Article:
Do the Effects of a Hangover Get Worse As You Age?
Jeff didn’t remember feeling like this in college. He had hangovers back in his fraternity days, but not like this. In his 20s, Jeff had the usual headaches and nausea, but he was able to function (somewhat) as he recovered from a hangover. Not now.
Now Jeff is in his 40s, and even a small drinking binge leads to explosive headaches and extreme light sensitivity the following morning. He feels so bad he doesn’t get out of bed, much less deal with the responsibilities of work and family.
It’s simple: Jeff got older.
Effects of a Hangover (And Age): Older = Slower
A hangover happens when you drink more alcohol than your body can efficiently process. Your liver has to break down the alcohol, and it can only metabolize about one drink per hour. So, if you drink more than your liver can process, the toxin in alcohol called (acetaldehyde) goes into your bloodstream instead. The result: you feel awful the next day, i.e. you have a hangover.
And here’s the thing — as you get older, your liver can’t process the toxin as quickly or efficiently. Madelyn Fernstrom, Diet and Health Editor at NBC News, puts it like this: “It’s just like everything else about us as we get older. You can still do it, but you do it a little slower.”
So, the slower process means slower recovery, extended symptoms, and overall a harder hangover.
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What else is going on?
Experts say changes in your liver aren’t the only thing affecting hangovers. Another big factor is lifestyle changes.
First, many people drink less often when they’re older than they did in their younger years. So, you’re less used to it, and the lower tolerance results in tougher hangovers.
Then there’s also your perception of the hangover. Since they happen less often, it’s possible they just feel harder when you’re older, even though the symptoms are the same or similar.
Or, the symptoms might actually be worse due to medication you’re now taking as an older adult. These can interfere with how your body processes alcohol and can make you feel worse.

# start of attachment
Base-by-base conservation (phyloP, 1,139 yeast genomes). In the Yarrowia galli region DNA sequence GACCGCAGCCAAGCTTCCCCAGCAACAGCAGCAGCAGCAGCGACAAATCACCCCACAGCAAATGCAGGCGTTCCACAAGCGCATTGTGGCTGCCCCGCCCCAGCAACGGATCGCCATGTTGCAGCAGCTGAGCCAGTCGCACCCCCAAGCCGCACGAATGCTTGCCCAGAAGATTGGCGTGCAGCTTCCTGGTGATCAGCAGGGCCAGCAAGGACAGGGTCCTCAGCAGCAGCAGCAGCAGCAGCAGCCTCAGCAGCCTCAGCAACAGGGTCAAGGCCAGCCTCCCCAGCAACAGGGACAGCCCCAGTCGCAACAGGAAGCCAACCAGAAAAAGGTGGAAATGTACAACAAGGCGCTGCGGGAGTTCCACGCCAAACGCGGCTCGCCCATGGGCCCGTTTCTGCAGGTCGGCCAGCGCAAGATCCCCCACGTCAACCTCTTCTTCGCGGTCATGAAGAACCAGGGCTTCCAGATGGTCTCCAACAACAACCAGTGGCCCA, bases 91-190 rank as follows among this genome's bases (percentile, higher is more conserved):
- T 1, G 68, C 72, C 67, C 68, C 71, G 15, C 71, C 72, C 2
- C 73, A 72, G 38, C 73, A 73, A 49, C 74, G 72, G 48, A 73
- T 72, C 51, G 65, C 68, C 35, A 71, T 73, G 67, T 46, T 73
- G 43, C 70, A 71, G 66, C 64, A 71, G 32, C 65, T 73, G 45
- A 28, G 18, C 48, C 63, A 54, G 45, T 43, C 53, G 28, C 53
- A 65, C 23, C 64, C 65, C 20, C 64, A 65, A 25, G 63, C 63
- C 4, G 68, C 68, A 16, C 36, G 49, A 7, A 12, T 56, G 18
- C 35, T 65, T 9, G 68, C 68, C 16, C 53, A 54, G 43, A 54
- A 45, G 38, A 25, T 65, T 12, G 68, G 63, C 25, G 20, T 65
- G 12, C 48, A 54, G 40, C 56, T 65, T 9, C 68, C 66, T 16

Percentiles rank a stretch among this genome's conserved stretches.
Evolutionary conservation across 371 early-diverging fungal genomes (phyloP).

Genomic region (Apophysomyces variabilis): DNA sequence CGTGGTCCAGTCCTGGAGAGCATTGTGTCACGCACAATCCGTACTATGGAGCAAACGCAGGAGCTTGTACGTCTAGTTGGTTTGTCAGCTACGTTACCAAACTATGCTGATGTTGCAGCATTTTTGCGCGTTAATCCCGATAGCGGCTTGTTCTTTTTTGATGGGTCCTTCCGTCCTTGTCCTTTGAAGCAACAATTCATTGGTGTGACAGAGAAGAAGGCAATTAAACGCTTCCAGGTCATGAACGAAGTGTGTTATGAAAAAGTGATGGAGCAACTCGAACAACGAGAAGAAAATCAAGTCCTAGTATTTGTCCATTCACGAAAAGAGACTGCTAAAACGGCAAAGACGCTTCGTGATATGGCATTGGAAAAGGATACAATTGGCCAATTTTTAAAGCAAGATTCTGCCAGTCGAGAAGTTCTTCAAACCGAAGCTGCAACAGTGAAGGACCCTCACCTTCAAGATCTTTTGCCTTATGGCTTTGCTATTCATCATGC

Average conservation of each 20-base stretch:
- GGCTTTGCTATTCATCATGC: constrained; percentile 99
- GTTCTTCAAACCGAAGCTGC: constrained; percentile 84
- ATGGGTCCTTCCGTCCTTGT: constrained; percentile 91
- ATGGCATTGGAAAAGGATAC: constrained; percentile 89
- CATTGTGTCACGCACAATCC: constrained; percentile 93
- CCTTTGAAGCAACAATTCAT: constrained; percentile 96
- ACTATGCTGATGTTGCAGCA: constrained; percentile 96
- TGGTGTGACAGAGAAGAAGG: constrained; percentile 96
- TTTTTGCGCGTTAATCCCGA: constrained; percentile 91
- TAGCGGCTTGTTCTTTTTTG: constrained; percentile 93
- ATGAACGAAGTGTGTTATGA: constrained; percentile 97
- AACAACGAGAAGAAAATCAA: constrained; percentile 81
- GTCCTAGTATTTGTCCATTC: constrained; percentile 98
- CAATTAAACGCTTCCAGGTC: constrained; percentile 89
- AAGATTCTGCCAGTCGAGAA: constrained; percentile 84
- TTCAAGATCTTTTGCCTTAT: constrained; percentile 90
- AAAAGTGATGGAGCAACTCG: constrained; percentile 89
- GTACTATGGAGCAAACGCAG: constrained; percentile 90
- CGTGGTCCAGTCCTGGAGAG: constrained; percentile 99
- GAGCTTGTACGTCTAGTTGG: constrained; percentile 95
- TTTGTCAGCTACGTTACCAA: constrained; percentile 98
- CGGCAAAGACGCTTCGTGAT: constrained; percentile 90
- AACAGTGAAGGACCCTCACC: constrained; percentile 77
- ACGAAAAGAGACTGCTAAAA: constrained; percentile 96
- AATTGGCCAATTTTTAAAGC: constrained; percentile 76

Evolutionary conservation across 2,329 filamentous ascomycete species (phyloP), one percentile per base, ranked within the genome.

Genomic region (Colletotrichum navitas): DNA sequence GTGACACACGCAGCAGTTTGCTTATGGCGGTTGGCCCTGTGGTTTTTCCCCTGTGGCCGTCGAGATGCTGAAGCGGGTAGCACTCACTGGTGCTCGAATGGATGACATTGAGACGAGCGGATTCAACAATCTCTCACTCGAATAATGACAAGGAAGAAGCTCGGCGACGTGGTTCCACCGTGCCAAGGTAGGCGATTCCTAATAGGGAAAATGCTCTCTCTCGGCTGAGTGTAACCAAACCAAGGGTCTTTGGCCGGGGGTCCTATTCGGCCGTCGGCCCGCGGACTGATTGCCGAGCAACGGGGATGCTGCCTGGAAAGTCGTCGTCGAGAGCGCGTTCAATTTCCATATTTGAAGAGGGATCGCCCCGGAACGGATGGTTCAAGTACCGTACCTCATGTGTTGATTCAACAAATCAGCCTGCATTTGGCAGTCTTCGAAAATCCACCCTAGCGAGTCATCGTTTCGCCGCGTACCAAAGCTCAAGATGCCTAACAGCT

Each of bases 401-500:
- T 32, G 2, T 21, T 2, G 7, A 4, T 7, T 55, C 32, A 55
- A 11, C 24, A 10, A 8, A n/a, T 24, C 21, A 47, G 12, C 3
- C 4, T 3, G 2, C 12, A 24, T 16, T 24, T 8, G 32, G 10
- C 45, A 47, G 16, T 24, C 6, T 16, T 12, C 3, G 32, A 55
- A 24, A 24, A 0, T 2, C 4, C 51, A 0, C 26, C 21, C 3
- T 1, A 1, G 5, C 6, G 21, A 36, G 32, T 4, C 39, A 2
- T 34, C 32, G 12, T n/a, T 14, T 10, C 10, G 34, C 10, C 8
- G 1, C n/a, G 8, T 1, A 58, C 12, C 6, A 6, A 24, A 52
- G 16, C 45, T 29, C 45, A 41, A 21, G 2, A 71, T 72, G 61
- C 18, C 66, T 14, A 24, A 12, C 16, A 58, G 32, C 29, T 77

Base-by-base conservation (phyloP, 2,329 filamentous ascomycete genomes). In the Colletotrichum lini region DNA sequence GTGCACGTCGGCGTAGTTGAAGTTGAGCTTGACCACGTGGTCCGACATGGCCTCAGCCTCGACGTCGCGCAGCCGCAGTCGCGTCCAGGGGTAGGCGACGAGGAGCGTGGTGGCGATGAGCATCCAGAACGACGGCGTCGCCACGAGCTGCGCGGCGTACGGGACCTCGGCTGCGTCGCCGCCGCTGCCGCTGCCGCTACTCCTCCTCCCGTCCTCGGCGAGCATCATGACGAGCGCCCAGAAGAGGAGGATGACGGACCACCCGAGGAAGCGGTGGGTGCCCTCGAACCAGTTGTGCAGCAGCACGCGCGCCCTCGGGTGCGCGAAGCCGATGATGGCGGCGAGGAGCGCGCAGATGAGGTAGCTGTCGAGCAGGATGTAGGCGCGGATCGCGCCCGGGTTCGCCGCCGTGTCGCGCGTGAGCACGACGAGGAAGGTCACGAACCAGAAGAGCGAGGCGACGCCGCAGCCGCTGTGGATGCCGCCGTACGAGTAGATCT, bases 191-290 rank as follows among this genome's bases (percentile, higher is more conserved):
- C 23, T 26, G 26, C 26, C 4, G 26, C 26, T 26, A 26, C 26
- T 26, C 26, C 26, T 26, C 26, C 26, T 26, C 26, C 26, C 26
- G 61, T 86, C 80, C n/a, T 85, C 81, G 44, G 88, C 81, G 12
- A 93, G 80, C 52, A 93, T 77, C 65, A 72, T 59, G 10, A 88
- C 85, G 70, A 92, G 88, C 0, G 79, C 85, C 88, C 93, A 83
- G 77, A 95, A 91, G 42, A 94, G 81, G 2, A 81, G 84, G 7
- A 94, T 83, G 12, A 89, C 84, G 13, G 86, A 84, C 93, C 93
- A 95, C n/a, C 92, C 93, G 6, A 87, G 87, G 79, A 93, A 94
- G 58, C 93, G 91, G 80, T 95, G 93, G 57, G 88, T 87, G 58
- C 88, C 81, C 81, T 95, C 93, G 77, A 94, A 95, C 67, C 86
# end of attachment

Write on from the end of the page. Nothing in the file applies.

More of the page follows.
Or, you may simply have less energy than you used to, which makes the alcohol-related symptoms harder to manage.
Let’s take Mark as an example.
Mark used to drink heavily every Friday. When he was younger, he would hit the bar with his friends to kick off the weekend and never look back. Sure, he felt the effects of a hangover on Saturday morning, but he’d pop some Tylenol, throw on some sunglasses, and be on his way. Nothing was going to hold him back from enjoying the rest of the weekend.
Twenty years later, Mark’s response to a hangover is…different. He simply doesn’t have it in him to warrior through it. That level of vigor left him a decade ago. If hangover symptoms hit, he just wants to park himself in his recliner and do absolutely nothing until he feels normal again.
And lastly — what might be the biggest factor of all — there are the responsibilities of adulthood. These, combined with a hangover, can make even minor symptoms hard to handle.
Susan is a classic example.
At age 22, Susan was finishing up college. She worked part-time and lived in a student dorm. Other than her classes, she had few responsibilities. After a night of heavy drinking, she often had a hangover the next day, but she usually powered through it and it hardly phased her.
Now, Susan is 39. She is married, with a 12-year-old daughter and an 8-year-old son. She works full-time and volunteers at her son’s school. She tries to make time for an occasional night out with her girlfriends. And when she does, she is very careful about limiting her alcohol intake — because she simply can’t handle hangovers anymore.
With so much to do every day, even slight nausea, fatigue, or dizziness can make her day impossible. Her son’s antics already keep her heart rate high and her ears humming. So if a hangover ratchets these symptoms up another notch, it puts her near breaking point.
Can you relate to their stories? Susan and Mark’s reactions are pretty typical. We get older. We slow down. We prioritize different things. We come to realize we can’t handle hangovers like we used to.
And that’s ok. In fact, if it helps us make healthier choices, that’s probably a good thing.
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